Renewables on the Rise

A decade of progress toward a clean energy future

A report by Frontier Group and Environment America Research & Policy Center
Download the report as a PDF.
Photo: Jürgen via Wikimedia Commons, CC BY 2.0
In the last decade, clean energy has grown by leaps and bounds. Technologies that were once novelties — solar panels, wind turbines, LED light bulbs, electric cars — have become everyday parts of America’s energy landscape. America produces nearly eight times more renewable energy from the sun and the wind than in 2007, while the average American uses 10 percent less energy than a decade ago. But America can and should set her sights higher, and meet 100 percent of our energy needs with clean, renewable energy.

Clean energy technologies are booming across America

Since 2007, America has made rapid progress toward repowering our economy with clean, renewable energy. Just nine years ago, many key clean energy technologies were limited to niche markets or perceived as too expensive. Today, the rapid adoption of wind and solar power and energy efficiency technologies — along with the emergence of electric vehicles and electric storage — provides a glimpse of what is possible in the transition to an economy powered entirely with clean, renewable energy.

Solar and wind energy have grown exponentially

In 2007, solar rooftops and utility-scale power plants produced 0.03 percent of America’s electricity, or enough electricity to power 120,000 average American homes. By the end of 2016, solar power generated enough electricity to power 5 million average American homes, a 44 percent increase over the previous year.

By the end of 2007, America had built up a modest capacity for generating electricity from the wind, producing 0.8 percent of the nation’s electricity, enough to power more than 3 million homes. By 2016, wind turbines produced 5.5 percent of America’s power, enough to power 21 million homes. 2016 also saw the installation of the 50,000th wind turbine in the United States, as well as the launch of our nation’s first utility-scale offshore wind farm, off the coast of Block Island, R.I.

Meanwhile, U.S. energy consumption has dropped by 3.6 percent since 2007, despite a growing population and economy. Between 1950 and 2007, total energy use in the United States nearly tripled.

Electric cars see increased popularity

Achieving an economy powered by 100 percent renewable energy means ending the use of fossil fuels to power our cars and trucks as well as our homes. The first electric cars did not appear on American roads until the late 2000s, and as late as 2010 the number of electric cars numbered only in the hundreds. Today, however, more than 620,000 electric cars have been sold in the U.S., with more than 20 models on the market, while annual sales of electric cars have grown to 160,000 since 2007.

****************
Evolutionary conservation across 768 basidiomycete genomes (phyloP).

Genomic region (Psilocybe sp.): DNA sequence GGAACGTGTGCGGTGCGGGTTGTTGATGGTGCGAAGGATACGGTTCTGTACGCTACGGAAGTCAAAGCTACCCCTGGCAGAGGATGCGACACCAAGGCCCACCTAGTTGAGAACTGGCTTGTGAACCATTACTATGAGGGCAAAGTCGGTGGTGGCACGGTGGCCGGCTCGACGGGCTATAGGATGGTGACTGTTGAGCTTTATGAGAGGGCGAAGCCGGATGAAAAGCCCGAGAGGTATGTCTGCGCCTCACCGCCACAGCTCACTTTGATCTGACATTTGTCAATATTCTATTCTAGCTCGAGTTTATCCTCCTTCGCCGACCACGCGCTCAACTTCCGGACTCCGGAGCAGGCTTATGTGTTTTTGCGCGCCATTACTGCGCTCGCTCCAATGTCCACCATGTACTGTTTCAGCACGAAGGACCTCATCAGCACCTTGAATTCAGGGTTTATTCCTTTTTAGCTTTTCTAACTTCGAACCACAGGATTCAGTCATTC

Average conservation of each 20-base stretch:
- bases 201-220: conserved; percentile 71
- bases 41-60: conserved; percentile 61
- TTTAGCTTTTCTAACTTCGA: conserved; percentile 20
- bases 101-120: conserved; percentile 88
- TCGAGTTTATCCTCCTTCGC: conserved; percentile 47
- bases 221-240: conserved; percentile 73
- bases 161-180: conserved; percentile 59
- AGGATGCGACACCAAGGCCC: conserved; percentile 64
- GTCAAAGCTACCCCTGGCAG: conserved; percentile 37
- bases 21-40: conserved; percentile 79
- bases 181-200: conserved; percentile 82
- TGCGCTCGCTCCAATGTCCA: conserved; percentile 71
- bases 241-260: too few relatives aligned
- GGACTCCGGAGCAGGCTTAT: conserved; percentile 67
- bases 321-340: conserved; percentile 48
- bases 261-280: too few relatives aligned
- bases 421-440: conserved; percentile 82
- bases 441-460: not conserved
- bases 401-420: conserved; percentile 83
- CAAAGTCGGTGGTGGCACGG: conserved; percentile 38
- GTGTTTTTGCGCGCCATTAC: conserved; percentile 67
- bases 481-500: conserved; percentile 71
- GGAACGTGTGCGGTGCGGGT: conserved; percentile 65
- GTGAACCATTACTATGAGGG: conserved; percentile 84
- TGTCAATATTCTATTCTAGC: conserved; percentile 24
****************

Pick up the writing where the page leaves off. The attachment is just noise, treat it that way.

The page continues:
Battery storage technology poised for growth

Energy storage hasn’t grown at rates comparable to wind and solar power, only having grown by three percent in the last decade. However, there are signs that a game changing boom is on the way.

More than 90 percent of the energy storage added in 2007 has been in the form of battery storage, which increased 20-fold in terms of capacity through the end of 2016.

A recent introduction of home electricity storage systems produced by companies could set the stage for further growth in the years to come.

Accelerating the pace of change

The U.S. can and must accelerate our clean energy progress and end our dependence on fossil fuels in order to prevent the worst impacts of global warming. Transitioning to clean, renewable energy will also improve our health by preventing hazardous air pollution.

If renewable energy generation grows by 15 percent per year — slightly more than half the current rate of growth, wind and solar alone will produce enough electricity to meet all of our current electricity needs by 2035.

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Contact: Rob Sargent
Environment America Energy Program Director
(617) 747-4317

Contact: Bret Fanshaw
Environment America Solar Energy Coordinator
(602) 252-9225


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